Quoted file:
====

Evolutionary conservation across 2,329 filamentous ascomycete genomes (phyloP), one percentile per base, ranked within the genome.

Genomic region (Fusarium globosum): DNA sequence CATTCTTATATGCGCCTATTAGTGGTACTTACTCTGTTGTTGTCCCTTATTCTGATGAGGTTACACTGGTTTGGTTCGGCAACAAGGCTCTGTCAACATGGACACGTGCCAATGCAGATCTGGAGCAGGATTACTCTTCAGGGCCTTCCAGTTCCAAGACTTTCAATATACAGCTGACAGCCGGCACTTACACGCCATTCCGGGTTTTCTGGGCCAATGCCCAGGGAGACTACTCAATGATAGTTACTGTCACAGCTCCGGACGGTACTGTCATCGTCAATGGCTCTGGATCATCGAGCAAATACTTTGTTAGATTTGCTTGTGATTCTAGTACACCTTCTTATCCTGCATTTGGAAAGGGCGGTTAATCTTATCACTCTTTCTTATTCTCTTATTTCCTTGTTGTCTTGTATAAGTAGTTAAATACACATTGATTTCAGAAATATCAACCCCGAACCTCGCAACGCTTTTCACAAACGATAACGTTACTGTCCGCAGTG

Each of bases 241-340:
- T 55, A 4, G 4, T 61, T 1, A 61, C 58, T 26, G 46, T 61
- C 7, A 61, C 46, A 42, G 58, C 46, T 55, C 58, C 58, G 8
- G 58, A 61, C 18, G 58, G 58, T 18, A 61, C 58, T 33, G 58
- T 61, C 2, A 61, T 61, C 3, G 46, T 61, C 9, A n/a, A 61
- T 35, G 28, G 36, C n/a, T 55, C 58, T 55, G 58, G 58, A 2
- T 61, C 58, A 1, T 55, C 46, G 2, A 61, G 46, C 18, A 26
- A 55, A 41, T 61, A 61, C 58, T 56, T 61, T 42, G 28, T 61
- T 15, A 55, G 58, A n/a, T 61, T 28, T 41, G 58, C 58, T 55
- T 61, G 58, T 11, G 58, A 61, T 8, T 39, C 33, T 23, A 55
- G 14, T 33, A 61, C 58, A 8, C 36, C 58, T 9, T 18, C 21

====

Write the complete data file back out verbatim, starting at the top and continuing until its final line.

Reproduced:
Evolutionary conservation across 2,329 filamentous ascomycete genomes (phyloP), one percentile per base, ranked within the genome.

Genomic region (Fusarium globosum): DNA sequence CATTCTTATATGCGCCTATTAGTGGTACTTACTCTGTTGTTGTCCCTTATTCTGATGAGGTTACACTGGTTTGGTTCGGCAACAAGGCTCTGTCAACATGGACACGTGCCAATGCAGATCTGGAGCAGGATTACTCTTCAGGGCCTTCCAGTTCCAAGACTTTCAATATACAGCTGACAGCCGGCACTTACACGCCATTCCGGGTTTTCTGGGCCAATGCCCAGGGAGACTACTCAATGATAGTTACTGTCACAGCTCCGGACGGTACTGTCATCGTCAATGGCTCTGGATCATCGAGCAAATACTTTGTTAGATTTGCTTGTGATTCTAGTACACCTTCTTATCCTGCATTTGGAAAGGGCGGTTAATCTTATCACTCTTTCTTATTCTCTTATTTCCTTGTTGTCTTGTATAAGTAGTTAAATACACATTGATTTCAGAAATATCAACCCCGAACCTCGCAACGCTTTTCACAAACGATAACGTTACTGTCCGCAGTG

Each of bases 241-340:
- T 55, A 4, G 4, T 61, T 1, A 61, C 58, T 26, G 46, T 61
- C 7, A 61, C 46, A 42, G 58, C 46, T 55, C 58, C 58, G 8
- G 58, A 61, C 18, G 58, G 58, T 18, A 61, C 58, T 33, G 58
- T 61, C 2, A 61, T 61, C 3, G 46, T 61, C 9, A n/a, A 61
- T 35, G 28, G 36, C n/a, T 55, C 58, T 55, G 58, G 58, A 2
- T 61, C 58, A 1, T 55, C 46, G 2, A 61, G 46, C 18, A 26
- A 55, A 41, T 61, A 61, C 58, T 56, T 61, T 42, G 28, T 61
- T 15, A 55, G 58, A n/a, T 61, T 28, T 41, G 58, C 58, T 55
- T 61, G 58, T 11, G 58, A 61, T 8, T 39, C 33, T 23, A 55
- G 14, T 33, A 61, C 58, A 8, C 36, C 58, T 9, T 18, C 21